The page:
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The president and the race card
Racism has always been a part of politics, says Christopher Hitchens in Slate, but it is more common now that politicians have figured out how to be subtle about it
 
The race-card has had little play in President Obama's deck.
The race-card has had little play in President Obama's deck.
CC BY: The White House

The "race-card game" has evolved over the last few decades, says Christopher Hitchens at Slate. When the 1960s started, "it used to be George Wallace and Orval Faubus" using the N-word. As the civil rights era advanced, this "became less respectable and, with the defection of white Southerners to the Republican Party," racial politics morphed into "more a matter of codes and signals": Richard Nixon's "Southern strategy" being a "subtle" example of this, while George Bush Sr.'s Willie Horton ad was "a rather crude one." But now that the U.S. actually has a black president, "the vagaries of the race card have, if anything, only increased." Here, an excerpt:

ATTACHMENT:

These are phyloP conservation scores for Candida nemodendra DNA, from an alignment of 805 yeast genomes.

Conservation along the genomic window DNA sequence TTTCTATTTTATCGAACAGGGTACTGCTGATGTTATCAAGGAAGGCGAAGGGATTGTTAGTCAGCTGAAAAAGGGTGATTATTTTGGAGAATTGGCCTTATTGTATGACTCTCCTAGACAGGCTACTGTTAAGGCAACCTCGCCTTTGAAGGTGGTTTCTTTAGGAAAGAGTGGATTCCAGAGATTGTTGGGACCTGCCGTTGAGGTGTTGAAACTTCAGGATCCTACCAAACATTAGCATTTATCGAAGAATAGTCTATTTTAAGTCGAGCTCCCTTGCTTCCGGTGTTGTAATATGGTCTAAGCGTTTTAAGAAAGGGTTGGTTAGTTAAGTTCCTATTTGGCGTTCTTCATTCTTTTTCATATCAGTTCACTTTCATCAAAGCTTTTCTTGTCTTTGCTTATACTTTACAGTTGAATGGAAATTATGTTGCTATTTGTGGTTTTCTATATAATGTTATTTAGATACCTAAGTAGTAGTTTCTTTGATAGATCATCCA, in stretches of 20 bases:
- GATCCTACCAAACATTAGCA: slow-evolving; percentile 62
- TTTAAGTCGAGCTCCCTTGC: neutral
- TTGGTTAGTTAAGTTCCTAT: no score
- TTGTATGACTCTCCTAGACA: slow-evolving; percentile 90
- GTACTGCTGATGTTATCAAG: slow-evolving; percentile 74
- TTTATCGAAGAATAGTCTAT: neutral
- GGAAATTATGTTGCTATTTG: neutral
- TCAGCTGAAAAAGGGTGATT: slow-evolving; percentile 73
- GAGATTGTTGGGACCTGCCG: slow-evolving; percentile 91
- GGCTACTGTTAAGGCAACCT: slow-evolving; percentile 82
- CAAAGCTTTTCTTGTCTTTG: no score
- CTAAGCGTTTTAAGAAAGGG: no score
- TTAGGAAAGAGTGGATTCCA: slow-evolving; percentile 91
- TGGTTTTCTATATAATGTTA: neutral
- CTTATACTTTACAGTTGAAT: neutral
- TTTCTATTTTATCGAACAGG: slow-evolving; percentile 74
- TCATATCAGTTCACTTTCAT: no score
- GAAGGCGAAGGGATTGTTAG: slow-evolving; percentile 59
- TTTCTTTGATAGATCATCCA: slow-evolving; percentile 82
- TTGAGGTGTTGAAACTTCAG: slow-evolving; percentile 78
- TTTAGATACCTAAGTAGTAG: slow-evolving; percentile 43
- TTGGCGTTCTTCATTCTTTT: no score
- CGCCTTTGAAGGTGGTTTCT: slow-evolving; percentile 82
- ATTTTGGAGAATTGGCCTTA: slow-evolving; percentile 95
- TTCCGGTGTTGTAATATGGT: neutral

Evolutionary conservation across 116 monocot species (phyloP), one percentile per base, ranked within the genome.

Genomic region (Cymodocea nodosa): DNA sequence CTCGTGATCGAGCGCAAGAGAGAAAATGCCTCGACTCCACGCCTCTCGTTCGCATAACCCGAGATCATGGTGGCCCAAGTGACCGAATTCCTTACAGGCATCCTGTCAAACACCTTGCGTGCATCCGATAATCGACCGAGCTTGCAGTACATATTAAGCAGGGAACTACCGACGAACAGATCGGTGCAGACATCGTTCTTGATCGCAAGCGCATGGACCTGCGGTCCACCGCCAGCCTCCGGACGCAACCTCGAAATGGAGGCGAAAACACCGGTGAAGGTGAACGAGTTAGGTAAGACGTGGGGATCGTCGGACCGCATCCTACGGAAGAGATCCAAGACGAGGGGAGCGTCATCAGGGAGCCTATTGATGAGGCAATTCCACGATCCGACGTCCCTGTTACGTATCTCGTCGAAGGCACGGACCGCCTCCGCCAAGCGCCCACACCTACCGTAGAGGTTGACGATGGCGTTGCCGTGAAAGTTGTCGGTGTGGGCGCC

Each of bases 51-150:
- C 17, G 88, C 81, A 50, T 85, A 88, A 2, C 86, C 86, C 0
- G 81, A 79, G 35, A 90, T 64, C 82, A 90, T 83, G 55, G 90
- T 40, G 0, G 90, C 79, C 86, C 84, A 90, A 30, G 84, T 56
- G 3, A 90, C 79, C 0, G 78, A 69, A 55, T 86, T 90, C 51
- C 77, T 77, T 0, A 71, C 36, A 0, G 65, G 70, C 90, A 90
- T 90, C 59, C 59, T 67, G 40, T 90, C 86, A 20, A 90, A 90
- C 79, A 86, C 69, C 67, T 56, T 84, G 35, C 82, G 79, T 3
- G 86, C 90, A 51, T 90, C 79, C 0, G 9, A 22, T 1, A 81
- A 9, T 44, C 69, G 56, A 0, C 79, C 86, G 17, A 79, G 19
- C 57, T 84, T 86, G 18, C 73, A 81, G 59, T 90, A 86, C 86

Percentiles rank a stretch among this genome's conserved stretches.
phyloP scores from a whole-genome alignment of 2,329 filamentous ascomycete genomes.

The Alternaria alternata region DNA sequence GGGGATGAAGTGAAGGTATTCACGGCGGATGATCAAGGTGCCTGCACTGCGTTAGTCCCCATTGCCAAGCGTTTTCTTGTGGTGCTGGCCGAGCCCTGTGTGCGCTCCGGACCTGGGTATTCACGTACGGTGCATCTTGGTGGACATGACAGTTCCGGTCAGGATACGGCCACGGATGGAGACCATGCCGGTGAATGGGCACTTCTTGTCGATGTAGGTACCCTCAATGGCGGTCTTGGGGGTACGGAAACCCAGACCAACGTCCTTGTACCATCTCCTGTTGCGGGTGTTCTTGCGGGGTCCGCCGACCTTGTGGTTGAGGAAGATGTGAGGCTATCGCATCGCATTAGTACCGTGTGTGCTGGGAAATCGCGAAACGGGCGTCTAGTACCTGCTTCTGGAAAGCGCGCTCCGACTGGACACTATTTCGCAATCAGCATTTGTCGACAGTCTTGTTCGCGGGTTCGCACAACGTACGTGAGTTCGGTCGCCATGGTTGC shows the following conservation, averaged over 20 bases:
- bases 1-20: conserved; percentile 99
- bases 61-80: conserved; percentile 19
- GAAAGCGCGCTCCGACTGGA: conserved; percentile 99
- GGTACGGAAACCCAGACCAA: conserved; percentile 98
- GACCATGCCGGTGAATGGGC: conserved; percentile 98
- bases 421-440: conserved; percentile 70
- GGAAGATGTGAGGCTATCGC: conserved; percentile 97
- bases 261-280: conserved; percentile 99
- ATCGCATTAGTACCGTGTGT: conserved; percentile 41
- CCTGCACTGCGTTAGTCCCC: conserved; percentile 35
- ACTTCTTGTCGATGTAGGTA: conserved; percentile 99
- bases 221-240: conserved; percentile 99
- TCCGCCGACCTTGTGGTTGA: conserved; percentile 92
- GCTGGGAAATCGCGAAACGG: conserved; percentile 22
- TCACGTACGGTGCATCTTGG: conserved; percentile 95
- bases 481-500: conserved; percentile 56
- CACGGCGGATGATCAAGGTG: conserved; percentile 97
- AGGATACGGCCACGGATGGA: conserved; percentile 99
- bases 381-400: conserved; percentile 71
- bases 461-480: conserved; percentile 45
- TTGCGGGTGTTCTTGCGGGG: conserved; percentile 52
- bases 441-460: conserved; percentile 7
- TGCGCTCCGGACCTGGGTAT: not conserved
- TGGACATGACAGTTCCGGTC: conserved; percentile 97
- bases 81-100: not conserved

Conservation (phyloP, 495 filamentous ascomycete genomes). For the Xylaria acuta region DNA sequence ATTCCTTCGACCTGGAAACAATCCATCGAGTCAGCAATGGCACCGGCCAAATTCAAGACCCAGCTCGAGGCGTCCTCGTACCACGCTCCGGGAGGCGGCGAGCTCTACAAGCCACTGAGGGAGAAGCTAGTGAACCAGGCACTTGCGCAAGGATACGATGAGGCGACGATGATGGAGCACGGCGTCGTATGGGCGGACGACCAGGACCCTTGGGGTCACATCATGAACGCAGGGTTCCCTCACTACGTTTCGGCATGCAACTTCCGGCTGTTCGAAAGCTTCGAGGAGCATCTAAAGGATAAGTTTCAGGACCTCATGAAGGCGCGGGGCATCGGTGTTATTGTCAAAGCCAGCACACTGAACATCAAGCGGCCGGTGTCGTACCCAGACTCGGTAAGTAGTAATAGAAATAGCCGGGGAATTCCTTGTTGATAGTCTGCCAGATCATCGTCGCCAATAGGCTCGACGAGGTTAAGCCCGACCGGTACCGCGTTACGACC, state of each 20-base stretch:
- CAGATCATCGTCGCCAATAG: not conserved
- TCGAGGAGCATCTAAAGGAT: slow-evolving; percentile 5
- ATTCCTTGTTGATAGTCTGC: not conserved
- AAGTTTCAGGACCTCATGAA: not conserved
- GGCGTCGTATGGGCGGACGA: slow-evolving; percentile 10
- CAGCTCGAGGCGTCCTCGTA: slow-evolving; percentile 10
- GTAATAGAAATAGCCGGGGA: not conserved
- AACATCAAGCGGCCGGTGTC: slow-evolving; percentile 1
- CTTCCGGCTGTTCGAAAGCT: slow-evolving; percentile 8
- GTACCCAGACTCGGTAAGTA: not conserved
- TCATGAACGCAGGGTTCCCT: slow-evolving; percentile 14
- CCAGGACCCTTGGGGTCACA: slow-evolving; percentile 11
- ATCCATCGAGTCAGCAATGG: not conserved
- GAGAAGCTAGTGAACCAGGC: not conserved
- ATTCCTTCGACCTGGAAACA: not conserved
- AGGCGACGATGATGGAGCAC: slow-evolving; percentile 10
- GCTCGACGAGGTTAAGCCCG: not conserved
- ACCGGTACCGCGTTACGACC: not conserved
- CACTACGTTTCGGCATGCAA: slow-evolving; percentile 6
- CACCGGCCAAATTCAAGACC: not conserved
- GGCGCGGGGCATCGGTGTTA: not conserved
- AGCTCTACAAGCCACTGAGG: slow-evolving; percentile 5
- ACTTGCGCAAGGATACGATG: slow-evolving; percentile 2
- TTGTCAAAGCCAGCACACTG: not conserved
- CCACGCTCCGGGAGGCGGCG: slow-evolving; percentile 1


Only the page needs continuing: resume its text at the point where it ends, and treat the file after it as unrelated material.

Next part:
Long before Glenn Beck had accused the president of being motivated by hatred for white people, the Hillary camp had been circulating the rumor that Michelle Obama was on tape with a speech denouncing "whitey." ... [But] aside from a minor and avoidable gaffe on the occasion when Professor Henry Louis Gates Jr. was clumsily arrested at his own front door in Cambridge, Mass., Obama has done little or nothing to raise the racial temperature and has endured a pelting of vulgar defamation with remarkable patience.

It would be or ought to be dangerous if we ever get to the point where the charge of racism becomes so overused and hackneyed as to be meaningless. Such a term ought to retain its potency as a weapon of shame and disapproval. Yet there are times, I must confess, that I almost wouldn't miss it.

Read the full article at Slate.

 

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